You usually think of three day blizzards and ice storms that shut down roads and cause tree limbs to crash through power lines when you hear the phrase cabin fever. That is, if you live in northerly climes. Here in Tucson, cabin fever strikes in the first weeks of July, when the humidity rolls in and the heat hasn't broken yet from the monsoon storms. After a month of 100 degree plus temperatures, you're tired of going from your air conditioned home to your air conditioned car to get to your air conditioned office with only brief sprints in the sultry air to traverse the distances between those points.
You gaze through the windows at the mountains and the desert trails, longing to walk through them, but knowing the actuality is not as pleasant as the picture postcard images. Yard work suffers as even the early morning low temperatures hover around eighty. It will get cooler soon, you tell yourself.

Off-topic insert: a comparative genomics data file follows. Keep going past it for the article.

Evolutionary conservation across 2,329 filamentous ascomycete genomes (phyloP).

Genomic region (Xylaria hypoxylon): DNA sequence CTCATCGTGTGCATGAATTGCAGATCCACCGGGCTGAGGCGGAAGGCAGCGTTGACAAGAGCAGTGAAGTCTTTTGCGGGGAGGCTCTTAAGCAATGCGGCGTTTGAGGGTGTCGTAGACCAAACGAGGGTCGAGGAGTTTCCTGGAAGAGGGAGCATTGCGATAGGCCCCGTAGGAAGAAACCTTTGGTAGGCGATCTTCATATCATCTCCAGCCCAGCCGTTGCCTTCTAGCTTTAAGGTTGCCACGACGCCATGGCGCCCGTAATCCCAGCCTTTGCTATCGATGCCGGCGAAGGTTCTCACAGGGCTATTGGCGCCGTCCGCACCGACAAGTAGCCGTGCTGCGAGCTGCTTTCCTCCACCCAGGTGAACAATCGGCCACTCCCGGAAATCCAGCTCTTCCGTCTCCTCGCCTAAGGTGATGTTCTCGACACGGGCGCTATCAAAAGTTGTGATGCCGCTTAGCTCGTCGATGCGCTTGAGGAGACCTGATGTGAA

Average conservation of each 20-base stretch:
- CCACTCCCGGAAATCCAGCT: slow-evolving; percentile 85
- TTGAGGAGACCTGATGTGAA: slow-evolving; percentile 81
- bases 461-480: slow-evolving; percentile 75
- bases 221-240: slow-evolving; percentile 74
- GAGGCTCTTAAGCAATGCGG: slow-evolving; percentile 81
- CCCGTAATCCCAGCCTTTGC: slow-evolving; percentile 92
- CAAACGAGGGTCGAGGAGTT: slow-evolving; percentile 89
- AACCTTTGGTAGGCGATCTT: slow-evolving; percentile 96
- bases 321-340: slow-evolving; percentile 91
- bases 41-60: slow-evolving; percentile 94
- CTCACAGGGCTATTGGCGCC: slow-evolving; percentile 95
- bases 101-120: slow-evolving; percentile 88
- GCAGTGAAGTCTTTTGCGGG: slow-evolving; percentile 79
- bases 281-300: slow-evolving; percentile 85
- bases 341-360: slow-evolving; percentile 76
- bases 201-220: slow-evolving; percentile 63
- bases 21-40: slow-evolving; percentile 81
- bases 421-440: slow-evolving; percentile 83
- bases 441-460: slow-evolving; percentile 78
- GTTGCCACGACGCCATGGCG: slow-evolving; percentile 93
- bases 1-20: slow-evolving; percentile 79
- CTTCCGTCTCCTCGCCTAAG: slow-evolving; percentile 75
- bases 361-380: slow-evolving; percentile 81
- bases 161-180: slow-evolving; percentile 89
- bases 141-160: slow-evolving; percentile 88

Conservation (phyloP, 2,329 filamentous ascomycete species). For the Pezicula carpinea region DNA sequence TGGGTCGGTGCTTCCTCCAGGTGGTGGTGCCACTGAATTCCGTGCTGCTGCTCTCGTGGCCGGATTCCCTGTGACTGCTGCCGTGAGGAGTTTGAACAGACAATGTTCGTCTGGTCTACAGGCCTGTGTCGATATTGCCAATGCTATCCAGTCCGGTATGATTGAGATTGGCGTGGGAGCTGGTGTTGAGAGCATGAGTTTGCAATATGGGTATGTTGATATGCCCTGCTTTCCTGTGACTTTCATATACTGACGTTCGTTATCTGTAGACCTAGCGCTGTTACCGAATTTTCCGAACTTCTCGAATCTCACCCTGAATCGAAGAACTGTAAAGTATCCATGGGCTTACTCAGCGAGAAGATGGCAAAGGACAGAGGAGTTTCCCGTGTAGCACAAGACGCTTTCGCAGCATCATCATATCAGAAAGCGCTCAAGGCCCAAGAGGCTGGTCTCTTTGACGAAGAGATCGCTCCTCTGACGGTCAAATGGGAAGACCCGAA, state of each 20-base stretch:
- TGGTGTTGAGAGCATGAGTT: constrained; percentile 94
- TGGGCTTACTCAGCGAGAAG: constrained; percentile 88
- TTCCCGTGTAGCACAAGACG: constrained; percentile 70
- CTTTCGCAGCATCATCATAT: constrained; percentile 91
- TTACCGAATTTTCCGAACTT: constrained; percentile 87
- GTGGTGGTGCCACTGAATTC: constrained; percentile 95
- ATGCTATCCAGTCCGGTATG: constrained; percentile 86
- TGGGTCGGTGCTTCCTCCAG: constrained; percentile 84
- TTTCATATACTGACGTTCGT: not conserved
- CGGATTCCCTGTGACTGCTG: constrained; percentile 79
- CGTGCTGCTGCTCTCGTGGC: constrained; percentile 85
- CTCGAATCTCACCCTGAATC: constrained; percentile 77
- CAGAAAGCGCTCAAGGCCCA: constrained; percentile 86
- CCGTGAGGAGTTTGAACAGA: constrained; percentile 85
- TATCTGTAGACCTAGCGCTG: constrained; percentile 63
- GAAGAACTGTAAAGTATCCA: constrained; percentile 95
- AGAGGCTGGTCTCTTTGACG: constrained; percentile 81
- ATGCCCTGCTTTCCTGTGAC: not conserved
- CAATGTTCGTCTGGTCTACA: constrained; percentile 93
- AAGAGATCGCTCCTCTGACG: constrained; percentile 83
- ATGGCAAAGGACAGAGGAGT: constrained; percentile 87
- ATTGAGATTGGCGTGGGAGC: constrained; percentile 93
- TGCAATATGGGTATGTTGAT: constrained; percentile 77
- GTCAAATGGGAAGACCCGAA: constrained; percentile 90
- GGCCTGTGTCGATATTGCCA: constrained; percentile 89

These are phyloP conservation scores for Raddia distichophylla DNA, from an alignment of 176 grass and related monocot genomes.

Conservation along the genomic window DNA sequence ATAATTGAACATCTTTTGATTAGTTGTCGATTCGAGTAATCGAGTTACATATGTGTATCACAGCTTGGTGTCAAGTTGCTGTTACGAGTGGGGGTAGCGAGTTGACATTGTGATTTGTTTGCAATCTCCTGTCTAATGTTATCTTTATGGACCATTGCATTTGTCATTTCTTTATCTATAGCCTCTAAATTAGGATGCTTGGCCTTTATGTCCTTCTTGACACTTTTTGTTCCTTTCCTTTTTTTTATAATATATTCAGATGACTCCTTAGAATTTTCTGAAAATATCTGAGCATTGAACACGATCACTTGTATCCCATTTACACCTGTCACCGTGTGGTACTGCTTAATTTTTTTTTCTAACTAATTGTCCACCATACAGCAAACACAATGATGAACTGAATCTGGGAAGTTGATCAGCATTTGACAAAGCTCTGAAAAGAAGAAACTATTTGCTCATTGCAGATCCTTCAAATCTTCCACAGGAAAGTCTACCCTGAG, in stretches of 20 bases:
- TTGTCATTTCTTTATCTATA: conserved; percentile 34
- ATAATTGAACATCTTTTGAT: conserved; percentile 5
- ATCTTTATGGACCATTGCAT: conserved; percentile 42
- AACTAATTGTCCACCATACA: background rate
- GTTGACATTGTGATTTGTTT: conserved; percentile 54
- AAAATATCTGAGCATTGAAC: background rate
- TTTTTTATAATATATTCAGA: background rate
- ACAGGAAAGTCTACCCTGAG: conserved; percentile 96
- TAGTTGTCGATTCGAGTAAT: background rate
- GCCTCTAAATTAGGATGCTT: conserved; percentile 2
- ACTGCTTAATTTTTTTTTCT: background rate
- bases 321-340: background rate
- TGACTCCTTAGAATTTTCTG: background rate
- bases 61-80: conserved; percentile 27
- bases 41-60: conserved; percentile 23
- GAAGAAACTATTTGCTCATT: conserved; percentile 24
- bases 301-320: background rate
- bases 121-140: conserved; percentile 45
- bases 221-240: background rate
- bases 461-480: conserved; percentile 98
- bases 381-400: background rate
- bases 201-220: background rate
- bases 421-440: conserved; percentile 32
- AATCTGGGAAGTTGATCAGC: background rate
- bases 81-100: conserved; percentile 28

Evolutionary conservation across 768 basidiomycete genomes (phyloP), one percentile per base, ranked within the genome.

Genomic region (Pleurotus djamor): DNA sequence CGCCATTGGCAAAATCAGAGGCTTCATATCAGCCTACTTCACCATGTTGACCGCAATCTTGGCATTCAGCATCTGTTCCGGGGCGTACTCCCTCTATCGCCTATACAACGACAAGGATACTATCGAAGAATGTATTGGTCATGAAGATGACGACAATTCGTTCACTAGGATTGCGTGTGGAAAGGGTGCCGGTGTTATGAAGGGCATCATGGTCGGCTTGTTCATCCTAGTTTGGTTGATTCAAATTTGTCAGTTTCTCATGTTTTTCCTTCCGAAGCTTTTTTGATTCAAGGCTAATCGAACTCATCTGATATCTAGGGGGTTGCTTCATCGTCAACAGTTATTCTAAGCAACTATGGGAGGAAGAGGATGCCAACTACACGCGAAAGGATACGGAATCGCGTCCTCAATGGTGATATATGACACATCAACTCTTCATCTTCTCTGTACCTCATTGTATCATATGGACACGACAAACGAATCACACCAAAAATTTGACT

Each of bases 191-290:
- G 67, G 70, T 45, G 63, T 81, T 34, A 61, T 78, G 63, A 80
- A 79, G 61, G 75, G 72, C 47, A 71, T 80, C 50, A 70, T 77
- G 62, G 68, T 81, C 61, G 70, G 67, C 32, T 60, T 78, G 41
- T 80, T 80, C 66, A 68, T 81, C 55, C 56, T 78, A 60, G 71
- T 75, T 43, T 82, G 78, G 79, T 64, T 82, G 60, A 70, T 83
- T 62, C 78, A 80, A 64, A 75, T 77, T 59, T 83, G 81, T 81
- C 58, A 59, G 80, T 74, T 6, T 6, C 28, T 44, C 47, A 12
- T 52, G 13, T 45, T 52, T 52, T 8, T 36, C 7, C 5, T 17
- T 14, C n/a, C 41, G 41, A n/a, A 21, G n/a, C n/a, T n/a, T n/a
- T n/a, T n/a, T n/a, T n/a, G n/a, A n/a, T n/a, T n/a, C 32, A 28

You keep your eyes on the sky, looking for the building clouds that will bring rain and relief. Too often what clouds are there are only a tease. They build up. You may even hear a rumble of thunder. The news reports fires started by lightning strikes in the mountains. But there isn't any rain. The air is so dry that even if drops start to fall from those clouds, they're likely to evaporate before reaching the levels where men can feel them.
And so you wait, huddled behind walls in the machine-produced coolness, staring out longingly at the great out of doors, dreaming of the joys of winter, when you can go outside again and enjoy Arizona while the rest of the country is suffering from a cabin fever of their own.